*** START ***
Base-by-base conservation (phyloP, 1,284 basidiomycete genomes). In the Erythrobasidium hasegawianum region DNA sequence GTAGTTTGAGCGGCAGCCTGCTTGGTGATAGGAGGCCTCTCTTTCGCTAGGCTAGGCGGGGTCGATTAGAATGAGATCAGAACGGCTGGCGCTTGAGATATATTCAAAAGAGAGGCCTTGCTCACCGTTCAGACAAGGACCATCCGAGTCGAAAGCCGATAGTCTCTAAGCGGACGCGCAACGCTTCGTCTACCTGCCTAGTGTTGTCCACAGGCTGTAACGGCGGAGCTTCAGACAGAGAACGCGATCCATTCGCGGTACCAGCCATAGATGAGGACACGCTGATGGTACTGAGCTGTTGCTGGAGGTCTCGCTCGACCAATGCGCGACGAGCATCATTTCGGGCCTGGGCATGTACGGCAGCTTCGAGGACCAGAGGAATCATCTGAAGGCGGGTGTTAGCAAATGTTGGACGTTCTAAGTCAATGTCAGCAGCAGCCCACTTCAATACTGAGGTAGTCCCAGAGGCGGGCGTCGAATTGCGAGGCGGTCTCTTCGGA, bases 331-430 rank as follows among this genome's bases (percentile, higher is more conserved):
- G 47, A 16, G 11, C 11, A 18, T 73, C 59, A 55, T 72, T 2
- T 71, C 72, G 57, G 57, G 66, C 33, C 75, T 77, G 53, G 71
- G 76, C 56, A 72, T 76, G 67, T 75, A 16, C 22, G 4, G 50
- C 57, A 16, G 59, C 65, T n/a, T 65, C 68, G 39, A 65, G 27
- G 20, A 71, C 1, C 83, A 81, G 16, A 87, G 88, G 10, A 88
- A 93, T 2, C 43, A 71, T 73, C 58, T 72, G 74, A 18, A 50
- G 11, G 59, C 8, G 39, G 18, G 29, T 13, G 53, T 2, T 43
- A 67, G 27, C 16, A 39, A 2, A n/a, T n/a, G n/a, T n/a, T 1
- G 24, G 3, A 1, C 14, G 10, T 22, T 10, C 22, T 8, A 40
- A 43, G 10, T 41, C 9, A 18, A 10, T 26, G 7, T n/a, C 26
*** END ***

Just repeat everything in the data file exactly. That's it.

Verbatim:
Base-by-base conservation (phyloP, 1,284 basidiomycete genomes). In the Erythrobasidium hasegawianum region DNA sequence GTAGTTTGAGCGGCAGCCTGCTTGGTGATAGGAGGCCTCTCTTTCGCTAGGCTAGGCGGGGTCGATTAGAATGAGATCAGAACGGCTGGCGCTTGAGATATATTCAAAAGAGAGGCCTTGCTCACCGTTCAGACAAGGACCATCCGAGTCGAAAGCCGATAGTCTCTAAGCGGACGCGCAACGCTTCGTCTACCTGCCTAGTGTTGTCCACAGGCTGTAACGGCGGAGCTTCAGACAGAGAACGCGATCCATTCGCGGTACCAGCCATAGATGAGGACACGCTGATGGTACTGAGCTGTTGCTGGAGGTCTCGCTCGACCAATGCGCGACGAGCATCATTTCGGGCCTGGGCATGTACGGCAGCTTCGAGGACCAGAGGAATCATCTGAAGGCGGGTGTTAGCAAATGTTGGACGTTCTAAGTCAATGTCAGCAGCAGCCCACTTCAATACTGAGGTAGTCCCAGAGGCGGGCGTCGAATTGCGAGGCGGTCTCTTCGGA, bases 331-430 rank as follows among this genome's bases (percentile, higher is more conserved):
- G 47, A 16, G 11, C 11, A 18, T 73, C 59, A 55, T 72, T 2
- T 71, C 72, G 57, G 57, G 66, C 33, C 75, T 77, G 53, G 71
- G 76, C 56, A 72, T 76, G 67, T 75, A 16, C 22, G 4, G 50
- C 57, A 16, G 59, C 65, T n/a, T 65, C 68, G 39, A 65, G 27
- G 20, A 71, C 1, C 83, A 81, G 16, A 87, G 88, G 10, A 88
- A 93, T 2, C 43, A 71, T 73, C 58, T 72, G 74, A 18, A 50
- G 11, G 59, C 8, G 39, G 18, G 29, T 13, G 53, T 2, T 43
- A 67, G 27, C 16, A 39, A 2, A n/a, T n/a, G n/a, T n/a, T 1
- G 24, G 3, A 1, C 14, G 10, T 22, T 10, C 22, T 8, A 40
- A 43, G 10, T 41, C 9, A 18, A 10, T 26, G 7, T n/a, C 26